When you’re done cleaning, be sure to wipe away any remaining water so as to prevent rust or water stains. A thick, dry cloth is all you need. Vinegar can be used to remove water stains should you miss any water during the drying process.

Additional Carport Maintenance

The steel frame is the skeleton of your portable carport. You should be addressing general maintenance in addition to just cleaning the frame. This includes regularly inspecting all the fasteners and joints. Make sure to tighten any loose fasteners right away. You also want to check whatever means are employed to fix the canopy to the frame. Make sure all of them are secure.

Should the fabric of your canopy tear or develop a hole, don’t panic. PE fabric can be repaired with a commercially available patch kit. Just clean the area around the hole or tear and apply the patch according to the instructions on the packaging. It is fairly simple.

You have invested a significant amount of money in your carport. Do not let that money go to waste by not taking good care of your investment. By cleaning and maintaining your carport on a regular schedule, you will keep it looking and working like new for years.


What It Takes to Be a Good Tow-Truck Operator

On any given day throughout the country, an army of tow-truck operators takes to the roads with a single mission of helping stranded motorists recover their cars. It is often a thankless job that does not get enough attention when folks are talking about career options. Nonetheless, tow-truck operators contribute to the fabric of the U.S. economy by providing a very valuable service.

 

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What you may not know is that being a good tow-truck operator requires more than just knowing how to load a car onto a flatbed or hook it with a tow bar. It also requires the right equipment. It requires knowing how to use that equipment within a variety of  towing and recovery scenarios.

Towing and Recovery Equipment

There are many kinds of jobs that fall under the towing and recovery banner. The most common jobs involve towing broken down cars to the garage for repairs. Drivers need a full box of tools and auto towing and hauling equipment, such as:

  • Chain bridles with J-hooks
  • Long shank J-hooks
  • Tow chain clusters
  • Cluster hooks
  • Safety chains

Using any of the items listed above requires a good understanding of working load limits (WLL). Pieces should be stamped with a WLL, which should not be exceeded. Experienced tow drivers know that WLL can be maxed out when you are talking about securing a stationary vehicle for transport. The same cannot be said during a recovery operation when pulling a vehicle out of a ditch or through a snow drift adds to the load. A general rule dictates you need more equipment with higher WLLs for recovery than for transport.

Transport Equipment

In the arena of vehicle transport, there are multiple scenarios to account for, each with a unique equipment list. A tow operator may be hauling a wrecked vehicle on a flatbed or with a tow bar, and have no real need to protect the car due to it being a total loss. Then there are repossessions and basic transport of classic or exotic cars.

Other than hauling wrecks, vehicle transport is undertaken with the knowledge that the operator must deliver the vehicle in the same condition it was in at pick-up. Drivers use a variety of thing, including:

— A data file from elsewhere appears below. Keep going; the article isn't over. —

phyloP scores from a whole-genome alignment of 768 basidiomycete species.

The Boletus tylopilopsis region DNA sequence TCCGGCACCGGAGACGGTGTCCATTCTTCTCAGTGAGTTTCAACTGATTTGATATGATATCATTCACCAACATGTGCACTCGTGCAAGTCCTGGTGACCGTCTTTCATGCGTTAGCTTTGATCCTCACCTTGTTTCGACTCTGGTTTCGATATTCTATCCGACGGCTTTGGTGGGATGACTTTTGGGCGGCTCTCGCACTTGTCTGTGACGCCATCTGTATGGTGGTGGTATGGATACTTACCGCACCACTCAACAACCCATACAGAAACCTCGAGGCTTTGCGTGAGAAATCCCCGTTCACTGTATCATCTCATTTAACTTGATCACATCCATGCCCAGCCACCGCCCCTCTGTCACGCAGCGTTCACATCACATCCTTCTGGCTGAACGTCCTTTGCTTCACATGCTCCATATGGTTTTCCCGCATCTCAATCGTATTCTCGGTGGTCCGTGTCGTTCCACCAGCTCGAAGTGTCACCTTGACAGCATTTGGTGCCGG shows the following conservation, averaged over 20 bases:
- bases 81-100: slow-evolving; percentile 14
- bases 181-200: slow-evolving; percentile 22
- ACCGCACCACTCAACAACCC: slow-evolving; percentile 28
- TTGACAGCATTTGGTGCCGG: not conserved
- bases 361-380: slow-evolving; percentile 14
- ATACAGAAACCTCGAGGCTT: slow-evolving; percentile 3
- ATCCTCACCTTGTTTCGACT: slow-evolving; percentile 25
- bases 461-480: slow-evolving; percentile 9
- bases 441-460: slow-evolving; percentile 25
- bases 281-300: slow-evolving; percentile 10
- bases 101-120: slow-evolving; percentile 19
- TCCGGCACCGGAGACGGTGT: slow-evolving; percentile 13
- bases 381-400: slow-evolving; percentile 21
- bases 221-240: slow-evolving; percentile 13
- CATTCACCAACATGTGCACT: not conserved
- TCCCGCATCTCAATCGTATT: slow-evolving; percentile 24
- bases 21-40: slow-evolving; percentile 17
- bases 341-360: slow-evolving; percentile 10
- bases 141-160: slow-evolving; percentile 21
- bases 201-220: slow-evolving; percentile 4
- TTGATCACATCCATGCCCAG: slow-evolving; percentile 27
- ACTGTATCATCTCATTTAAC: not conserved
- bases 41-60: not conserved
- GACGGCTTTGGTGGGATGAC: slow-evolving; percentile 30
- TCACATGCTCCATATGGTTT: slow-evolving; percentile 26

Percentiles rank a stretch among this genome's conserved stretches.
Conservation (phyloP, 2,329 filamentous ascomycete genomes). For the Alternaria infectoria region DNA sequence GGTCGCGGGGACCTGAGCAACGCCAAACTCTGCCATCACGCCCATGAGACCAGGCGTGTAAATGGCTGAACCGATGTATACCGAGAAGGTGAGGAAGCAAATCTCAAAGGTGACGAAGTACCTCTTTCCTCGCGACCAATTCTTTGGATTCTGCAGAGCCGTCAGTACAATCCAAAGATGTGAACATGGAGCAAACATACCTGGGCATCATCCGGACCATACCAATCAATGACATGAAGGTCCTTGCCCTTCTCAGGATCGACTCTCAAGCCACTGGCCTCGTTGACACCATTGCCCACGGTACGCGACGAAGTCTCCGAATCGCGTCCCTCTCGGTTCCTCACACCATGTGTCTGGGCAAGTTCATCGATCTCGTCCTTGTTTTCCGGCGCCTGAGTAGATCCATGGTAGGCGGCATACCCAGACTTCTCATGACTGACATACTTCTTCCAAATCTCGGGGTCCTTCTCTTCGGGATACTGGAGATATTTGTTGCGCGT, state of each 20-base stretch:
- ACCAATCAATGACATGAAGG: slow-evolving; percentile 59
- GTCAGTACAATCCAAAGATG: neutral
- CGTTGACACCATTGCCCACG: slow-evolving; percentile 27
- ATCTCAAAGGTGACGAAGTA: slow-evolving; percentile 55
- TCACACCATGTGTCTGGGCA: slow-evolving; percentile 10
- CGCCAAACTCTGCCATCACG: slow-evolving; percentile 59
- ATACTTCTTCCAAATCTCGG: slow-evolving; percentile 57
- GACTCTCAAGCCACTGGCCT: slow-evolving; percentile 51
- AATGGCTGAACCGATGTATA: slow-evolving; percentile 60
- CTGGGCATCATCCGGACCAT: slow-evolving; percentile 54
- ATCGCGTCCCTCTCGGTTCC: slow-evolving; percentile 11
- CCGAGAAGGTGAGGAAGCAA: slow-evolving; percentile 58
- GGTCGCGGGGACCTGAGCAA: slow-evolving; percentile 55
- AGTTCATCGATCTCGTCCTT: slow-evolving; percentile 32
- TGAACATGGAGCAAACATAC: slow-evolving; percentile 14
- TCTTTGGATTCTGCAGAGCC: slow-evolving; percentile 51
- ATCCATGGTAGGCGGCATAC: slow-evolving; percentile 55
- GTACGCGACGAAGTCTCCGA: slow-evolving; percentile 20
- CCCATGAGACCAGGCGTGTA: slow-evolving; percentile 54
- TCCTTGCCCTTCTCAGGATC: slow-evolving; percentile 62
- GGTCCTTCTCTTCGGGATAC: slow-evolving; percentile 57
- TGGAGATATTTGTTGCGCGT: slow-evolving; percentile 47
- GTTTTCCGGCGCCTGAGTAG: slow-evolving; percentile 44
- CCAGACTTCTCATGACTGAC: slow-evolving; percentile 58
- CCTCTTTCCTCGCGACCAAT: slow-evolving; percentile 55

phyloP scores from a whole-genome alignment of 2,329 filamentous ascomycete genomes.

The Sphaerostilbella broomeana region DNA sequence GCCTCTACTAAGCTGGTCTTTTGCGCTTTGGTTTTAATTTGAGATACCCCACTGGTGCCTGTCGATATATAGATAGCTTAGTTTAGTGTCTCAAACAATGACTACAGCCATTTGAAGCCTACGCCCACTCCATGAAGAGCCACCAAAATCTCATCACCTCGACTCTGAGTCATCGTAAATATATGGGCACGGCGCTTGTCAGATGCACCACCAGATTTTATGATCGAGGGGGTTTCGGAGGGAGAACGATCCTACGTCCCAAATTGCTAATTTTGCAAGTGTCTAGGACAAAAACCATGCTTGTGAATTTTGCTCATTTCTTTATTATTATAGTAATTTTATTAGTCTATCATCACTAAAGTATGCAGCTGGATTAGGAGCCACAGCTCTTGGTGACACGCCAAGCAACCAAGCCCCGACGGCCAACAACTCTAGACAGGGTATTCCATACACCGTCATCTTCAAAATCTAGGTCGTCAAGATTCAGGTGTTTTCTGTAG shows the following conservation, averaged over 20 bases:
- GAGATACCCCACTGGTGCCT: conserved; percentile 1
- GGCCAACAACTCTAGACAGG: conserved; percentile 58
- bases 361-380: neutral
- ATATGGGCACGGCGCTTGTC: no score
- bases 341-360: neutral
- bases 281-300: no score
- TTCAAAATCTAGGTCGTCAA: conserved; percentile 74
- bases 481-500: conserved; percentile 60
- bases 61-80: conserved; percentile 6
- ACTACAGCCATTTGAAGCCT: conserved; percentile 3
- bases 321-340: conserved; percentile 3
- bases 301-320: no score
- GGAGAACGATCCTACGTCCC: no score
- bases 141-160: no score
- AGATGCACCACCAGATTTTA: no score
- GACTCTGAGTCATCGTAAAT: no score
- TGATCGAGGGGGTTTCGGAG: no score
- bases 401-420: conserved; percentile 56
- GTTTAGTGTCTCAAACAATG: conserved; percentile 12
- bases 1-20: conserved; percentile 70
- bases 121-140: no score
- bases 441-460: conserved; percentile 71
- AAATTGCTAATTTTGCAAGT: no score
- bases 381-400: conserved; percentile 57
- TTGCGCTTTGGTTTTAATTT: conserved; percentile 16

• Tire straps with J-hooks
  • Side mount wheel nets
  • Axle straps with snap hooks
  • Cluster ratchet straps
  • Winch straps
  • Grab hooks

Like with towing and recovery, WLLs have to be part of the equation when securing a vehicle for transport. Additionally, tow operators need to know how to hook and secure cars without damaging anything underneath. This is not as easy as it sounds. One car may be okay with grab hooks on the axles and straps around the tires, while another should never have anything on the axles.

It should be clear that the best equipment in the business is only as good as a driver’s knowledge of how to use it. Therefore, the last thing the tow driver needs to be very good at what he or she does is a strong knowledge of how to use every tool in his or her box in the best way possible.

A good tow truck operator is like an engineer. He or she understands the mechanics, he/she has the tools, and he/she knows how to apply both to get the job done. Mytee Products is honored to be able to serve America’s tow-truck operators with a full line of auto towing supplies. We have everything tow truck operators need for towing, recovery, and transport – from chains to hooks to auto hauling straps.

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Hay Storage: 3 Reasons to Choose a Temporary Storage Building

The arrival of spring has farmers who grow hay already starting to think about the first cutting of the season. They are also thinking about hay storage at the end of the year, especially if what was left over from last season went bad. It turns out that a farmer’s choice of storage partially determines whether he/she will get full value for the crop throughout the late autumn and winter.

 

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Some growers choose to leave their hay completely unprotected. This is an option if you sell quickly enough not to have bales lying around for too long. However, when storage is needed, growers have several options:

•Permanent structures like barns and garages
•Temporary storage buildings
•Covering bales in large tarps.

Mytee Products sells a number of different models of temporary, freestanding buildings. We believe this is the best option unless you have a permanent structure like a barn or garage. Temporary buildings made of PE fabric and galvanized steel framing offer many advantages over storing hay under tarps.

Here are three reasons for choosing a temporary storage building:

Temporary Buildings are Flexible